Now 61 years old, Le Cam arrives eleven and a half hours later, in the middle of the night, only to find Escoffier in his liferaft, fully dressed in the survival suit.

(Talk about expecting the unexpected and being prepared for just about anything: Kevin had minutes to inform his shore team, grab his gear, and launch the lifeboat.)

Le Cam picks him up, and several days later, Kevin debarks to a French Navy frigate, which takes him to Reunion Island, east of Madagascar.

Guess what the name of Escoffier’s sailboat was?


This Is Why We Need the Winds

All these sailing stories of human achievements are here to remind us why we seek and need winds in 2021.

No, not only to find out who'll win Vendee Globe but, much more importantly, to feel the flow of life no matter how we label the events, and to keep moving forward regardless of obstacles, challenges, or even disasters.

As any sailor or player, and all of us after windless 2020, will testify, anything between breeze and gale takes us one step closer to our destination or goal.

Even the doldrums do, albeit not comfortably, both as periods of stagnation or depression and the Intertropical Convergence Zone as well.

This particular area near the Equator is where the northeast and southeast trade winds converge. It is notorious for its gamble-like unpredictable weather conditions, which create dreaded impediment each Vendee competitor has to negotiate twice.

Perhaps 2020 was precisely that; only we draw the short straw.


That year took away our chances to make new choices and start all over again, just like Disjoyeaux had to return only to be graced with the victory.

That year forced us to forfeit our dreams for the sake of saving lives, just as Riou did when he picked up Le Cam only to see his four-year efforts dismasted in doing so.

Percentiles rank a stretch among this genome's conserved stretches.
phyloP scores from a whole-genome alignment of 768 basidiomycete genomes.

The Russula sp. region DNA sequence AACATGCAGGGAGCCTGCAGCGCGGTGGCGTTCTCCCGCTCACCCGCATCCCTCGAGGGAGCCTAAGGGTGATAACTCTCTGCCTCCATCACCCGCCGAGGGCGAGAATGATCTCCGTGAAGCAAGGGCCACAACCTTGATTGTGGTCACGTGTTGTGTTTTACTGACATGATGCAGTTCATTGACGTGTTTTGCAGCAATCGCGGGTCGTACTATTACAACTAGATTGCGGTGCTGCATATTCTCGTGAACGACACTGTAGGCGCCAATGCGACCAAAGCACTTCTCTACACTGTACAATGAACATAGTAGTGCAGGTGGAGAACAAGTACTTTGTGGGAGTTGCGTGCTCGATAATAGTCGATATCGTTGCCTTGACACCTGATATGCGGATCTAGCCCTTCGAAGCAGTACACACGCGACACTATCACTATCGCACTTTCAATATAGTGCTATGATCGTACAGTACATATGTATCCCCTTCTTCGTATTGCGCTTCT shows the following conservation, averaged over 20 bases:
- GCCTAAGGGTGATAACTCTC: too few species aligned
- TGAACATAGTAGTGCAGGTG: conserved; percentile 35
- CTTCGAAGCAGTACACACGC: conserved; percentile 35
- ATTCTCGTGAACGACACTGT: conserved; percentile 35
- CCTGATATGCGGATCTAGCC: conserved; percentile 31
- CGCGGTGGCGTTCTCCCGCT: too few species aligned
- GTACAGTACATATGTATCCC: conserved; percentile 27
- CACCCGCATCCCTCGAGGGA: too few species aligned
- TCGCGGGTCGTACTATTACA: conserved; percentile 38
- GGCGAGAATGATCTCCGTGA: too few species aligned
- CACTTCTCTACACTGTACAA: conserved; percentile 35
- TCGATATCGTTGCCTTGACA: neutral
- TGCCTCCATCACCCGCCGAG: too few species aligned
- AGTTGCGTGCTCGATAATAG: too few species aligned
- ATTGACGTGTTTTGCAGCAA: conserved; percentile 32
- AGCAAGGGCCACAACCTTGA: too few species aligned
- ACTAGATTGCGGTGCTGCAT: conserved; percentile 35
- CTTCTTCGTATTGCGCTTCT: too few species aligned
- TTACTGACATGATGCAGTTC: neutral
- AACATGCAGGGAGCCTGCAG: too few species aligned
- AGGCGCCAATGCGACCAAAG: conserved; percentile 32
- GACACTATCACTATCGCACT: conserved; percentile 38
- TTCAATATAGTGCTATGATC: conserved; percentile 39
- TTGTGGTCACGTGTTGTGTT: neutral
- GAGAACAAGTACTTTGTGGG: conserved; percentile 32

That year has taught us how to stitch our expressions and feelings on Zoom or Skype, alone, just as de Broc had to suture his tongue back.

That year administered lessons of humility and returning favors to each other, just as Le Cam paid Riou his debt of life by saving Escoffier.

All those longitudes and latitudes between life and sailing and gambling bring us back to the beginning of this literary journey, just as Vendee Globe takes its sailors back to Les Sables-d’Olonne.

We. Want. The. Wind.

To take away that year full of standstills and to take us into the next one.

There is a word in ex-Yugoslavia states describing the still, windless condition of the sea: Bonaca. Well, in 2021, we hope for the bonanza as we seek all the blows and puffs life has to offer.

With that in our hearts and minds…

To all beloved LCB'ers and each soul in this world, we wish you a Happy New Year on behalf of our whole team.

Have a lot of wind in your sails and not a single capsize or dismasting issue as you ride the waves of your skills, luck, responsibility, and fun this year.

(Editor's note: Now, that’s the vessel I want to undock and get underway!)

“the story of this race, intertwined with gambling, seemed fitting to kick-off the New Year”